Five days after Abraham Lincoln was buried in Springfield, Illinois, John Locke Scripps, who had convinced Lincoln to write his first campaign autobiography, asserted that the 16th president had become, "the Great American Man - the grand central figure in American (perhaps the World's) History."
Historians still find it hard to quibble with Scripps's opinion. Lincoln was the central figure in the nation's greatest crisis, the Civil War. His achievements in office make as good a case as any that he was the greatest president in U.S. history.
What made Lincoln great? What was it about him that struck those who knew him? This fast-moving series of 12 lectures explores those questions with the help of one of our most distinguished Lincoln scholars and award-winning author.
The lectures take you through Lincoln's life, from his forebears' arrival in America to an evaluation of his legacy. And you'll come to know the man through the eyes of those who knew, lived with, and worked with him.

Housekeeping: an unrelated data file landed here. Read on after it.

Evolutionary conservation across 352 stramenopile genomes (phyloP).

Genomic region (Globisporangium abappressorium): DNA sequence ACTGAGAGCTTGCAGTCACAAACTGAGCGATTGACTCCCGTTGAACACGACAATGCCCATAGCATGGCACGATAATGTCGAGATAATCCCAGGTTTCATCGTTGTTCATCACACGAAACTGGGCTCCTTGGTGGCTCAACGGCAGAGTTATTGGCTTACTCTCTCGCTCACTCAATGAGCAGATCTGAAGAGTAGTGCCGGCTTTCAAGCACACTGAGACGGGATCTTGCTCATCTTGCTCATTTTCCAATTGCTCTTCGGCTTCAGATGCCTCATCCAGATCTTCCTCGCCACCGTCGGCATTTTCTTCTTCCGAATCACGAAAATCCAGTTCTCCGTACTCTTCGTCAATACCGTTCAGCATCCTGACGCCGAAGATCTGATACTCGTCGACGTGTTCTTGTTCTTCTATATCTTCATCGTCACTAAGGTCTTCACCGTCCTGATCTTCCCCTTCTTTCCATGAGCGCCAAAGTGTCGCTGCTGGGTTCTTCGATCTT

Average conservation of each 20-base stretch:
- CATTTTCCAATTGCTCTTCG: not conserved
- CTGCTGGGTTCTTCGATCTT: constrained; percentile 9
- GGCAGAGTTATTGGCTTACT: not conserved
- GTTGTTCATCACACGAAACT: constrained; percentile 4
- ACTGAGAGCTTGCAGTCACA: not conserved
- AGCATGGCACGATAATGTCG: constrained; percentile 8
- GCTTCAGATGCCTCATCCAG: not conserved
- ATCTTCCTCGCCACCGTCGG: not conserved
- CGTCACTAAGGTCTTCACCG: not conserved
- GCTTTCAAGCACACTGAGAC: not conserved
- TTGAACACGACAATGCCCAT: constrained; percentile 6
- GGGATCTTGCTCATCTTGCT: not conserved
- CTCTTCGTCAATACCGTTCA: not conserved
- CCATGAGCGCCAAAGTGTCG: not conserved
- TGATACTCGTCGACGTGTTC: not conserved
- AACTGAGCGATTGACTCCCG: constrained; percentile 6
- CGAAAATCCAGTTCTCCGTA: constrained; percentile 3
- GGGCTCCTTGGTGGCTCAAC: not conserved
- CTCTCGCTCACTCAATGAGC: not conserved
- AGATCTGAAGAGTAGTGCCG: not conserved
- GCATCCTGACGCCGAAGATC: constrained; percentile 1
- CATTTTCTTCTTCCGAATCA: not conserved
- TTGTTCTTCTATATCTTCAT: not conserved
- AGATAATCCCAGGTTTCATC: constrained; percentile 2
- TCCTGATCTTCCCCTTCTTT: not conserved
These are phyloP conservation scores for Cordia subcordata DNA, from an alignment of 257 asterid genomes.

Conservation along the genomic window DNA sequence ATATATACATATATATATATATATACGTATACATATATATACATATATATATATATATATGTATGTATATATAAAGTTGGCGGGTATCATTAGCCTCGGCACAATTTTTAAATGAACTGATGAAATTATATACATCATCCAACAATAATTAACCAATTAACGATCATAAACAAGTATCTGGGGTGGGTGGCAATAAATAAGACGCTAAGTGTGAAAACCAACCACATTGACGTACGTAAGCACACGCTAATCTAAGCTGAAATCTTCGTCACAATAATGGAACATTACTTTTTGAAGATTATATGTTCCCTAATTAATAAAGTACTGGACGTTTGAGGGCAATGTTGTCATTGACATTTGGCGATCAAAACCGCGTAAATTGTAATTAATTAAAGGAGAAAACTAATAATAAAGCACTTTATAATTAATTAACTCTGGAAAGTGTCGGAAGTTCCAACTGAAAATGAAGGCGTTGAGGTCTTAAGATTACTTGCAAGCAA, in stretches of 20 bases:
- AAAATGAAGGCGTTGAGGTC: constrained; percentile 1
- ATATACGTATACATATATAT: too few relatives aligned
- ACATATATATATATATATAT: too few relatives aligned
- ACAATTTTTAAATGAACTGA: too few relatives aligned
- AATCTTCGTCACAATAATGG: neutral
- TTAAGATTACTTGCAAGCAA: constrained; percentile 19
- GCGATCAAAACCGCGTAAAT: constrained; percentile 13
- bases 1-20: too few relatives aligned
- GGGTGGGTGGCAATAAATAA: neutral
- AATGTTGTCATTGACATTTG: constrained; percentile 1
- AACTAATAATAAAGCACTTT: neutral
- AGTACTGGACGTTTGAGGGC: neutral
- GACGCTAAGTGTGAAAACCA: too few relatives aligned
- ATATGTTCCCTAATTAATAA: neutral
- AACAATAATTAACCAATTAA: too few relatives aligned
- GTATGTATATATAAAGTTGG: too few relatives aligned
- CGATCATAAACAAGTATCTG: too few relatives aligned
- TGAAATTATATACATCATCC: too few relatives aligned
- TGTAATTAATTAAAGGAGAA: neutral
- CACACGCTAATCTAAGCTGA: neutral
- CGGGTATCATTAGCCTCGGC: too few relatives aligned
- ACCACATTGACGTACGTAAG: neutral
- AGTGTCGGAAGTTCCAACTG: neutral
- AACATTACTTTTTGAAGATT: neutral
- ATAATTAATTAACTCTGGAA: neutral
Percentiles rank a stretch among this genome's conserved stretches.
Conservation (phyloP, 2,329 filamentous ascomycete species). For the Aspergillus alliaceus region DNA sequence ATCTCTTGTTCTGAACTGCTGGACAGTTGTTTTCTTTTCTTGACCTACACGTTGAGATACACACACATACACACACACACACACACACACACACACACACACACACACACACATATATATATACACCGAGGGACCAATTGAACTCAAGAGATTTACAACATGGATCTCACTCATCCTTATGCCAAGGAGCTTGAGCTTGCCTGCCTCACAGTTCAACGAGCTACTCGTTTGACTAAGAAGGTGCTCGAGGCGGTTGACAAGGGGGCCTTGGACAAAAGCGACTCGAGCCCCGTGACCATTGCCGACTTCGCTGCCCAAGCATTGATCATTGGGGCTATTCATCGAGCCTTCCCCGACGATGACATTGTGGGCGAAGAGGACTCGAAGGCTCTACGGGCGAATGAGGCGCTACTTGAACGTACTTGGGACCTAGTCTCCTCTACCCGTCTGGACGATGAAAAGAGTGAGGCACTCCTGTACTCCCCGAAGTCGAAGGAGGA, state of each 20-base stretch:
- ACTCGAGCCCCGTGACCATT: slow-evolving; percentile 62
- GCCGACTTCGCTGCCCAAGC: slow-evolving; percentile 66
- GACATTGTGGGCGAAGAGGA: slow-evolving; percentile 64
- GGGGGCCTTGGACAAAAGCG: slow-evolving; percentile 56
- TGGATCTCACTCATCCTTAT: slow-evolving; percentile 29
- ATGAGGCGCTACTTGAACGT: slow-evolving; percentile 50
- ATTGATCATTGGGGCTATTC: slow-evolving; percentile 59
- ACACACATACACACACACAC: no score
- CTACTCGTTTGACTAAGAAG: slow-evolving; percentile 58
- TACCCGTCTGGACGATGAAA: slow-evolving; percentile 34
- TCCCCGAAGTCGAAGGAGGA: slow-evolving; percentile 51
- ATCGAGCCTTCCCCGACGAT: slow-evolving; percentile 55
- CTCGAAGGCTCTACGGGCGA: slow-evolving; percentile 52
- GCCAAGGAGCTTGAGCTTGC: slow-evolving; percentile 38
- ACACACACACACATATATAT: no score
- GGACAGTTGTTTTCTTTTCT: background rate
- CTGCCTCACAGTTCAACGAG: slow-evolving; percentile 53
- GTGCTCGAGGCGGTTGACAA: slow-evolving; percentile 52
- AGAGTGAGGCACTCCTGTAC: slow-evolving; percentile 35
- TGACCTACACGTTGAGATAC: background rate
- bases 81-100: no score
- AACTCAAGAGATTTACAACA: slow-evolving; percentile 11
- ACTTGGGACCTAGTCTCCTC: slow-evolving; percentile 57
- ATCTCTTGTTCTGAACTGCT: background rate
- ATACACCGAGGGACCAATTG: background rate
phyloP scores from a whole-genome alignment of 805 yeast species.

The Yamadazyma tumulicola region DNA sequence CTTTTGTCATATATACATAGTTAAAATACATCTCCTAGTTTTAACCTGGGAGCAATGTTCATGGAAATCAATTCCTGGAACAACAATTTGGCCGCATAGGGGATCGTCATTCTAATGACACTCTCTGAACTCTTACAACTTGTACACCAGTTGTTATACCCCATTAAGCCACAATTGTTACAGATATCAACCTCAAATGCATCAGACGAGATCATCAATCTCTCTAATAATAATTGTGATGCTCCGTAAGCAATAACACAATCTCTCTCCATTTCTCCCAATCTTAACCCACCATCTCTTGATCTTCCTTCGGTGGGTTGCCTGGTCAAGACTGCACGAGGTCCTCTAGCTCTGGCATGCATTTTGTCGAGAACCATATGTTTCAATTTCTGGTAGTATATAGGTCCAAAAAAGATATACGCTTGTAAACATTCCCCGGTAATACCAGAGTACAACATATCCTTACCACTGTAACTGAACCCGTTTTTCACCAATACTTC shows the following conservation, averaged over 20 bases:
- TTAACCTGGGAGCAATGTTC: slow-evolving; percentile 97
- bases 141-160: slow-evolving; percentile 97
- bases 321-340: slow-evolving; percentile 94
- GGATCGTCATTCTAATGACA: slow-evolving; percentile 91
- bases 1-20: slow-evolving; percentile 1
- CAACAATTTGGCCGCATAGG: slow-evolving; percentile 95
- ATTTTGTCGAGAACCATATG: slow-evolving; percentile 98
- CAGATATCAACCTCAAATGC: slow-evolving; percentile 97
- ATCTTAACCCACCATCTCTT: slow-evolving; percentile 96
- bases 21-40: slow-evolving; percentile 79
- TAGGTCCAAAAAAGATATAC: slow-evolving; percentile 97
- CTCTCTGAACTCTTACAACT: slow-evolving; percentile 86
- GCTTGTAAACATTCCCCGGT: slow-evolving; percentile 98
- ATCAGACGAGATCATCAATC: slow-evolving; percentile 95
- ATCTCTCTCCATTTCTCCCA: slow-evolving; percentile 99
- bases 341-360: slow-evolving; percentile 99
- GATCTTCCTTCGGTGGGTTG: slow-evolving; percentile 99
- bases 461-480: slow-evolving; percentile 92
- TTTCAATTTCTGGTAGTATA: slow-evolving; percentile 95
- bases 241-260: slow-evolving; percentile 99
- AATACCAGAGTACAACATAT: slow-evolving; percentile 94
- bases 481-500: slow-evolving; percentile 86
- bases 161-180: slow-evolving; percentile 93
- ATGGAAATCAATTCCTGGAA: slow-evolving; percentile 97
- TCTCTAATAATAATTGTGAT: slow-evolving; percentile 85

In presenting Lincoln, Professor Guelzo explores three themes: What ideas were at the core of his understanding of American politics? Why did he oppose slavery, and what propelled him, in the 1850s, into the open opposition to slavery that led to his election to the presidency in 1860? What gifts equipped Lincoln to lead the nation through the "fiery trial" of the Civil War? The result is an understanding of Lincoln as a man who envisioned a nation of self-governing equals wise enough to be guided not just by self-interest or popular enthusiasm, but by an abiding sense of right and wrong. Ultimately, he gave that nation, in his words, "a new birth of freedom."
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